Nanodiffraction imaging of impurities in atomised particles
Despite their low concentration, impurities in materials are often important since their behaviour can dramatically modify the physical properties of the whole material. X-ray diffraction tomography techniques with high spatial resolution have recently been developed for the 2D or even 3D characterisation of materials [1, 2]. However, the application of these methods is often restricted to samples with specific microstructures: diffraction based grain imaging (3D-XRD) works well on materials with coarse grains (larger than 5-10 µm) , while XRD-CT, a powder diffraction based method, is well suited for multi-phase materials with very small grains  (which can be in the 10 nm range if sub-micrometre resolution is needed in the reconstruction). In this study, we show that a new method derived from XRD-CT can be used to image the microstructure of multi-phase “real” materials with grain size in the intermediate 10 nm to 10 µm range. In addition to mapping all crystallographic phases, the orientation of each grain was also reconstructed.
The samples were spherical UMo particles produced by centrifugal atomisation; these particles are regarded as low enriched nuclear fuels for the most powerful research reactors. Many in-reactor tests have been performed worldwide during the past fifteen years, suggesting that for higher efficiency, these particles should be coated with a thin anti-diffusion barrier, and that the UMo grain size needs to be controlled (and possibly increased). The first step in this engineering process is to characterise the microstructure of an as-produced UMo particle including the location of the most abundant (1 wt%) impurity phase U(C,O). The particle selected here had a diameter of 20 µm (see Figure 1) and was protected by a 1 µm UO2 anti-diffusion layer (see Figure 2a) .
A single XRD-CT data set was collected in the equatorial plane with a 0.2 µm spatial resolution using the hard X-ray nanoprobe installed at the ID22NI beamline (now ID16B, see Figure 1). Conventional XRD-CT data treatment was first performed to account for powder rings originating from the UO2 grains in the outer layer (~10 nm). For the larger UMo grains (1-7 µm) and for the smaller (0.2-1 µm) U(C,O) grains, both in the core of the particle, a novel data processing method was used which is based on indexing the diffraction spots. Figure 2b shows the reconstructed slice of this particle as obtained by XRD-CT.
Strong variability in the UMo grain size was observed for grains located inside the particle. For example, there were many small grains on one side of the particle with similar orientation (see Figure 3). To check whether U(C,O) grains could have acted as nucleation sites for the larger UMo grains during solidification, crystallographic relationships between neighbouring U(C,O) and UMo grains have been checked. It was found that lattices of both phases are related by a 45° rotation angle between them and share a common axis. However, several U(C,O) grains (up to 6) were found on or inside a single UMo grain. This suggests that U(C,O) does not act as a nucleation site for UMo grains but rather that U(C,O) forms during UMo grain solidification and growth. A lower density of U(C,O) grains in the vicinity of the smaller UMo grains can be seen in Figure 2b. We do not know whether this implies a lower U(C,O) concentration in this area or whether undetectably small U(C,O) grains are formed with characteristics below the detection limit (0.05 µm).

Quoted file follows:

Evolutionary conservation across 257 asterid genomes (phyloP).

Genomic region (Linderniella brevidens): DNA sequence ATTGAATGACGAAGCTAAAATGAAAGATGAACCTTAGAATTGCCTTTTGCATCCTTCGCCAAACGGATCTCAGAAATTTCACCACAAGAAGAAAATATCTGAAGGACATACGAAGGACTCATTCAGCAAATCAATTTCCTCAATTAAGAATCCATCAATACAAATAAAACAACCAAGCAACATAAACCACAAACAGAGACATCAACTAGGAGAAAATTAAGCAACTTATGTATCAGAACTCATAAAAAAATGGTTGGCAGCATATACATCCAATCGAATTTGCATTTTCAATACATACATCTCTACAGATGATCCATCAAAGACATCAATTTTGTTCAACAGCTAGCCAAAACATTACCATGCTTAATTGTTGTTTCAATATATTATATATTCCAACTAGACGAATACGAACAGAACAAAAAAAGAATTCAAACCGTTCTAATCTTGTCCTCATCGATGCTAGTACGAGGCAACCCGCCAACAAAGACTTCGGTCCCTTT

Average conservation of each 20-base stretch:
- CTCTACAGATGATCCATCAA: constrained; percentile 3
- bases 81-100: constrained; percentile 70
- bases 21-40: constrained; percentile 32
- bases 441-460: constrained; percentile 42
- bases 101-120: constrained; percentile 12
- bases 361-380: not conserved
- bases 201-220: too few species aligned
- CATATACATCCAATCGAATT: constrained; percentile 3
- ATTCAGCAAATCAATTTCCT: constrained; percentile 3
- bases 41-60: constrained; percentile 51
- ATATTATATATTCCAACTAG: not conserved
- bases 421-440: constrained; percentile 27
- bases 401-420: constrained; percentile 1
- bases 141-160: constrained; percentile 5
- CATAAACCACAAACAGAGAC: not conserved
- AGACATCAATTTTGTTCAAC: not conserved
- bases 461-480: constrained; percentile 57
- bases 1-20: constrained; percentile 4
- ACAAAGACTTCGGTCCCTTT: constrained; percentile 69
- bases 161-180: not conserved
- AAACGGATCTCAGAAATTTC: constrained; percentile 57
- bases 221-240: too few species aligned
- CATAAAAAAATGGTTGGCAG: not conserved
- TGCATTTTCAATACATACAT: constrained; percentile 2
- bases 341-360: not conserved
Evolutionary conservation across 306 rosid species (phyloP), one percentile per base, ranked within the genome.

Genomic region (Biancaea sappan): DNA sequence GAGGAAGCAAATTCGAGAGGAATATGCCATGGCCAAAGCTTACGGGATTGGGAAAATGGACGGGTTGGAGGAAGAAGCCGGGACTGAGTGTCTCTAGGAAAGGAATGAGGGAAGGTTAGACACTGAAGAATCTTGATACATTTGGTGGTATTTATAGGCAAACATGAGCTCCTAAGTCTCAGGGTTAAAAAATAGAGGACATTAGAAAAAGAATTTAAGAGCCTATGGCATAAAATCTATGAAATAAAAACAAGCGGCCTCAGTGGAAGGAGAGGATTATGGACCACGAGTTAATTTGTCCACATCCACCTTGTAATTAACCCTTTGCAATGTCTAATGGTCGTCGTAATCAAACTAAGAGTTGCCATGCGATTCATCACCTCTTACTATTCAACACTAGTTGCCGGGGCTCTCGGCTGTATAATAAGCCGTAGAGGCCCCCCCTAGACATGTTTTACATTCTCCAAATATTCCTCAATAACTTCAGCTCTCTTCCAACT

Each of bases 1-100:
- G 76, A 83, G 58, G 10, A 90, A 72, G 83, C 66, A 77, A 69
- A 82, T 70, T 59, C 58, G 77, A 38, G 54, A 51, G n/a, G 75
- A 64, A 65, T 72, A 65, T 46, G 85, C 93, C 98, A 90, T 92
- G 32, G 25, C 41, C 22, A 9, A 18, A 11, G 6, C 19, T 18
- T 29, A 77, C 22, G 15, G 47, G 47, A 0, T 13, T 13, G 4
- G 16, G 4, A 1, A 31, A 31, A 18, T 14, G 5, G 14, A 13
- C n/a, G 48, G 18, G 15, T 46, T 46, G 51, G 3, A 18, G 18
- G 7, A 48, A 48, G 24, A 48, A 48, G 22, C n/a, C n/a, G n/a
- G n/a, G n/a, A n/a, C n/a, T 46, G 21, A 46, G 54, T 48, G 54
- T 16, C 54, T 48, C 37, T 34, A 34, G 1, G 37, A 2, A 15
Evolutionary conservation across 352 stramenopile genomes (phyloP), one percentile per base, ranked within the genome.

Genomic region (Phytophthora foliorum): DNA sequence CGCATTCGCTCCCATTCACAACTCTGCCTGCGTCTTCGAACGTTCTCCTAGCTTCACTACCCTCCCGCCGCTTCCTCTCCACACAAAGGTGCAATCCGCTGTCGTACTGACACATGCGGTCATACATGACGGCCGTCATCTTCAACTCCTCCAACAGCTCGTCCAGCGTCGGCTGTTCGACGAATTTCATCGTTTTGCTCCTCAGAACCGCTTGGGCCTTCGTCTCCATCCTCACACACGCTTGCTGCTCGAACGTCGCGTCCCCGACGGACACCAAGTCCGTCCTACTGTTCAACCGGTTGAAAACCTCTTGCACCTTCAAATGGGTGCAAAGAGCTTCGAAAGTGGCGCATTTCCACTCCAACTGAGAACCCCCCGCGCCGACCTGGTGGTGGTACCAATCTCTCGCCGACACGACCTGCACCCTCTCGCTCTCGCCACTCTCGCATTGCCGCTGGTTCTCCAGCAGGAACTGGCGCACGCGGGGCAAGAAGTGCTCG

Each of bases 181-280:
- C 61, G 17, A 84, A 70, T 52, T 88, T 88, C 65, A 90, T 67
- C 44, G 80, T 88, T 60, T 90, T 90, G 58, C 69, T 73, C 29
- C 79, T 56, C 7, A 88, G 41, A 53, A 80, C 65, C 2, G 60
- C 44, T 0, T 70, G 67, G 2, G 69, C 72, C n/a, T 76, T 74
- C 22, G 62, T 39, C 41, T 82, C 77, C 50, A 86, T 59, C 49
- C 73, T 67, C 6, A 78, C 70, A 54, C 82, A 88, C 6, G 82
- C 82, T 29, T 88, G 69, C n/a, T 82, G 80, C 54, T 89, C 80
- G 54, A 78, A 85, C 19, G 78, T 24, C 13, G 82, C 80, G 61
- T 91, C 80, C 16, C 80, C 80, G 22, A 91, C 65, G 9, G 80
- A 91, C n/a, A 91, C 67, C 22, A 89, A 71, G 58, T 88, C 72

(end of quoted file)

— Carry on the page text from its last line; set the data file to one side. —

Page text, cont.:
Figure 3. UMo grain orientation map with colours defined in the inset (conventional RGB colours as used for inverse pole figures).
Further work is required to understand the reason why there are UMo grains with very different size within the same particle slice. Solidification in such small spherical particles was thought to be very fast and homogenous. In view of the highly anisotropic microstructure observed here, this assumption must be questioned.
Principal publication and authors
Impurity precipitation in atomized particles evidenced by nano x-ray diffraction computed tomography, A. Bonnin (a,b,c), J.P. Wright (a), R. Tucoulou (a), H. Palancher (b), Appl. Phys. Lett. 105, 084103 (2014).
(b) CEA, DEN, DEC, St. Paul Lez Durance (France)
(c) Present address: SLS, Paul Scherrer Institut, Villigen (Switzerland)
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 H. Palancher, A. Bonnin, V. Honkimäki, H. Suhonen, P. Cloetens, T. Zweifel, R. Tucoulou, A. Rack, and M. Voltolini, J. Appl.Crystallogr. 45, 906–913 (2012).